Yesterday's announcement regarding how much the Government will pay for gun buybacks has only entrenched fears by firearms owners that they are being criminalised and treated unfairly, a gun lobbyist said today.
But the buyback criteria are reasonable and could potentially even save some gun owners from themselves, a gun control activist countered as the two sides debated the issue on TVNZ1's Breakfast.
The Government announced yesterday it would set aside an extra $40 million for the firearms buyback scheme, bringing the total to more than $200 million.
Officials also announced that gun owners turning in newly prohibited military-style semi-automatic weapons would be compensated with 95 per cent of wholesale price for new and in-new condition firearms, 70 per cent for those in used condition and 25 per cent for guns in poor condition.
But Council of Licenced Firearms Owners spokesperson Nicole McKee said today the buyback scheme, put in place after the Christchurch terrorist attacks on March 15 that killed 51 people, needs to change.
"If you've paid full retail price for an item legally and then it was confiscated off you, you'd expect to get back what you paid for it - not up to 25, 70 or 95 per cent," she said. "That's just not fair.
"It's about remembering that [firearm owners] didn't commit this atrocity - they're just being made the scapegoats for it....We don't mind handing our firearms over as long as we are getting the right amount for them."
She said the current compensation package makes firearms owners feel criminalised.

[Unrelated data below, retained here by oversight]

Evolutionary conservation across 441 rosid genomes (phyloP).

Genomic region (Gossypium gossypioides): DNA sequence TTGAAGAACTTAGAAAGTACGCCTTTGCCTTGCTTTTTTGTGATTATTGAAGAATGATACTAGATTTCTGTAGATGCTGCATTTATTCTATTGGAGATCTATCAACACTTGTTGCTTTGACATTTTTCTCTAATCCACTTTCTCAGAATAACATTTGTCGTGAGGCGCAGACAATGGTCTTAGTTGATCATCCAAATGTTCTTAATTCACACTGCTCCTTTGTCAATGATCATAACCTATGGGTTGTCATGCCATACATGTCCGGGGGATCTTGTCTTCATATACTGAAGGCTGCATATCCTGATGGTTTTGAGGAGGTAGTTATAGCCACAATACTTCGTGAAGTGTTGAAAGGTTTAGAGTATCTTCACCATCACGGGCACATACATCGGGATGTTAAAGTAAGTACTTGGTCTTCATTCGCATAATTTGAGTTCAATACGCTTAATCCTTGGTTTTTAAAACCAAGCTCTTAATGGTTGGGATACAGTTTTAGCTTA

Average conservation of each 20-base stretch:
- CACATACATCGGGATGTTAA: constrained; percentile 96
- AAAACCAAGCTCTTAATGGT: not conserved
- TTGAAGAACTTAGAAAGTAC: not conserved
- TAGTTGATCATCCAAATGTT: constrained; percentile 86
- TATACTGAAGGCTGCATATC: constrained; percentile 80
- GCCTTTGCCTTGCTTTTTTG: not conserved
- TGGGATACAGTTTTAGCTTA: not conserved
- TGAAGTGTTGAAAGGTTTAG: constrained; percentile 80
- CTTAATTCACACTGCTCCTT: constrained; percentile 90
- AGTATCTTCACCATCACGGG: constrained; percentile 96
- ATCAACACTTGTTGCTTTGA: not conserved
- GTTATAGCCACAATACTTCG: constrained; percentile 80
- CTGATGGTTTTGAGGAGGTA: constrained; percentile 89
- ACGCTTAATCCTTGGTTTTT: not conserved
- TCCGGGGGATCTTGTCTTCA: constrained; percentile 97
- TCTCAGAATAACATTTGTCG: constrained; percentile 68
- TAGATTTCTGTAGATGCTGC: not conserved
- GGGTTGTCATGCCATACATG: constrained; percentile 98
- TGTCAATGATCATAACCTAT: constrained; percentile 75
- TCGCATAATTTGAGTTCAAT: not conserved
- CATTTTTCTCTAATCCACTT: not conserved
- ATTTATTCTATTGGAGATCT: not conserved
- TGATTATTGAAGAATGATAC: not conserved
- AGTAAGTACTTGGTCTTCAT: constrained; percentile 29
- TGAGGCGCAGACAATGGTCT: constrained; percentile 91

The Government, she said, is "targeting the law abiding, and it's the criminal element we should be focusing on".
"The vast majority of gun owners are law abiding people."
However, Gun Control NZ co-founder Philippa Yasbek voiced support for yesterday's announcements, and the buyback scheme as a whole.
"We don't see this as a punishment," she told Breakfast. "People are not being criminalised unless they are choosing not to comply with the law.
"Even someone who is fit and proper and owns one of these weapons are still imposing a risk - both on themselves and everyone else. They may do nothing wrong but someone could break into the house and steal the weapon and go on a rampage."
Most gun deaths are actually suicides, she also pointed out.
"So the biggest risk is to the gun owners themselves," Ms Yasbek said.
"We just don't think there is a need for people to have these high-powered weapons," she added. "These weapons are not designed for anything other than killing people - they're military weapons designed to kill lots of people really fast.
"I don't think someone's hobby is really worth imposing that risk on anybody else."